PCC / News / August 29, 2011

PCC’s Southeast Center doing more with limited space

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Walk through Mt. Tabor Hall at Portland Community College’s Southeast Center and you might encounter long lines or crowded study areas.

The center, which opened in 2004, has experienced the most rapid enrollment growth of any PCC location. In data released by PCC’s Office of Institutional Effectiveness for the last three years, the center has grown to 6,175 credit students this year from 4,705 in 2008 – an increase of 31 percent, but the number of class sections has risen by one third.

Biology instructor Annie Crater checks the work of student John McCall during a summer lab session. The lab is one of only two available for science classes at Southeast Center.

Biology instructor Annie Crater checks the work of student John McCall during a summer lab session. The lab is one of only two available for science classes at Southeast Center.

That population has not only gotten larger, but far more diverse. Minorities make up 39 percent of the student body (11.4 percent Asian, 11.3 percent African American and 8.5 percent Hispanic) up from 35.8 percent three years earlier.

Advising office gets inventive to serve more students

“And in that same time frame we went from 7,200 advising visits to 13,038,” said Luis Rodriguez-Garcia, the academic advising coordinator for the Southeast Center. “That is an increase of 81 percent. Because of this surge there was a two-hour wait to see an advisor. We are consistently looking at how we can systematically be more efficient and how we deliver our services. As a result, we switched to appointment-only so they don’t have to wait. They’re liking the new system.”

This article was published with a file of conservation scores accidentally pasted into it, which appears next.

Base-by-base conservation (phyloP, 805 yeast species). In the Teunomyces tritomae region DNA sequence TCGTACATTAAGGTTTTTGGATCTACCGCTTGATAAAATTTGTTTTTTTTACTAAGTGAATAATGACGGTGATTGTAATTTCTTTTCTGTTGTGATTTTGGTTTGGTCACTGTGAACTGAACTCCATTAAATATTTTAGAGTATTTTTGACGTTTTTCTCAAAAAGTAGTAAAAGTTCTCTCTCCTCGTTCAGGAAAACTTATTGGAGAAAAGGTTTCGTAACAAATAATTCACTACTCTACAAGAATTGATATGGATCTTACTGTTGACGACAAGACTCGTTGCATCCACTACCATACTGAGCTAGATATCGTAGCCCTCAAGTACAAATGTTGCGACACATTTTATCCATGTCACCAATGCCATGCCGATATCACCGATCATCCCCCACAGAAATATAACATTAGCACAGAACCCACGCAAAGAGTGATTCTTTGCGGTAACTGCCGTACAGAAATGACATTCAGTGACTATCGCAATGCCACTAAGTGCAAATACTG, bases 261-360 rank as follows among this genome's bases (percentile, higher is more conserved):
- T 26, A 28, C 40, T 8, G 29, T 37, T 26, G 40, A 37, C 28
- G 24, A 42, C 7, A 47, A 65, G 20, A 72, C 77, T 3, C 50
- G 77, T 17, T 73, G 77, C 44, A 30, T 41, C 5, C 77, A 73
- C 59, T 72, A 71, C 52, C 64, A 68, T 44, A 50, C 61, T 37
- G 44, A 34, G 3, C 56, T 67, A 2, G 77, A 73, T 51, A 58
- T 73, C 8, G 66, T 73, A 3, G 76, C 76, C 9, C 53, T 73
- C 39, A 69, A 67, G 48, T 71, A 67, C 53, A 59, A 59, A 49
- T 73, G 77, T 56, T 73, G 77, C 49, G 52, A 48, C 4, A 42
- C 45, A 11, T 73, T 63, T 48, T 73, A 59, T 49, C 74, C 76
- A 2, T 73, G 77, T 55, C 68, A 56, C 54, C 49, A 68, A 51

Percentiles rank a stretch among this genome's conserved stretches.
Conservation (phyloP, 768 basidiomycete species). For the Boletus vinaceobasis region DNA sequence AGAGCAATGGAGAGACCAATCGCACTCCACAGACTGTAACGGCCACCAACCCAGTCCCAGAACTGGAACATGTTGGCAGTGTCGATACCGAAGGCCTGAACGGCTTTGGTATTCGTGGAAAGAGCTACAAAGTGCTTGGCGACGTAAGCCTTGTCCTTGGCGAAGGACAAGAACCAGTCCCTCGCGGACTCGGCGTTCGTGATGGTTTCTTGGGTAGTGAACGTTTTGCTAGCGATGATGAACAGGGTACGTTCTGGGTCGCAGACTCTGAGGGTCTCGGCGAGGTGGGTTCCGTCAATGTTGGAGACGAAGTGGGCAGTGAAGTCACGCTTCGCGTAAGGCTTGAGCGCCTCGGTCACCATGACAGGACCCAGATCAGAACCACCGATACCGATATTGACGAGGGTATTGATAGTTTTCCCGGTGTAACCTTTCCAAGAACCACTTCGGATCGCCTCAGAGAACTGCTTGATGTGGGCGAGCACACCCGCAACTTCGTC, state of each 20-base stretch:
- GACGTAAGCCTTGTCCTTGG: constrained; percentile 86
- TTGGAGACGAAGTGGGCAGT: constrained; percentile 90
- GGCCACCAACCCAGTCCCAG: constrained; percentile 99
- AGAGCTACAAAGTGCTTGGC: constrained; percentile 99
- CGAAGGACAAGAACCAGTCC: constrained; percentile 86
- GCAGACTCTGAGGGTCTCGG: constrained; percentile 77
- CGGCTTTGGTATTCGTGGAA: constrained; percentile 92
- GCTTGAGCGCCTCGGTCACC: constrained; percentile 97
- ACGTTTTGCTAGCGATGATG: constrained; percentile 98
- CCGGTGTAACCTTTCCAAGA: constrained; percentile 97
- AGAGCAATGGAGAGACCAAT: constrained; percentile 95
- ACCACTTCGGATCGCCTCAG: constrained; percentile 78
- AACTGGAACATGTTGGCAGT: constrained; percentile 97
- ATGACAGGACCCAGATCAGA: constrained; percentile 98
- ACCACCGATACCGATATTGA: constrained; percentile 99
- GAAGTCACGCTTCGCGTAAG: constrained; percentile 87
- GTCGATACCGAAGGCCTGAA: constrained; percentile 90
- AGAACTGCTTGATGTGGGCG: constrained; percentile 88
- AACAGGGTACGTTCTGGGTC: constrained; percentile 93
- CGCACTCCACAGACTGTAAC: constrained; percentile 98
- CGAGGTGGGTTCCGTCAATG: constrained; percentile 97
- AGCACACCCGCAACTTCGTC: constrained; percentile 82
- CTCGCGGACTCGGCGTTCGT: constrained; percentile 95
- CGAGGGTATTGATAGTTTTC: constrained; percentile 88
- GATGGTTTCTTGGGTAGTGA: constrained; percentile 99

Rodriquez and his office manage this increase with one coordinator, two full-time advisors and one assistant for the center’s START Lab –­ a resource center enabling new students to drop in and complete their orientation, first advising session and registration in a group-like setting. When it gets really busy, he calls in some part-time advisers to help with the demand from students. Since Southeast Center isn’t a comprehensive campus, it means when classes are fill up advisors have to call on other campuses to find options.

“When it comes to scheduling, we try to get students to take most of their classes at the Southeast Center, but most of the required classes fill up quickly,” Rodriguez said. “Space is limited, so we encourage them to take that next step and ride the free PCC Shuttle to other campuses.”

Bond program will double size of classroom space

In response to the crowding issue, the PCC Bond Program will soon start work on expanding the campus to make it a full-service comprehensive campus – the fourth one in the PCC district. Planned class and program additions as result of construction will allow

The master plan for the bond expansion project.

Southeast Portland students to earn academic credentials without having to leave the center for another PCC campus. Currently, the center has 26 classrooms and the bond will double the space devoted to classrooms, labs, study space, gathering areas and library. PCC plans to begin construction of the $39 million expansion project during the spring of 2012.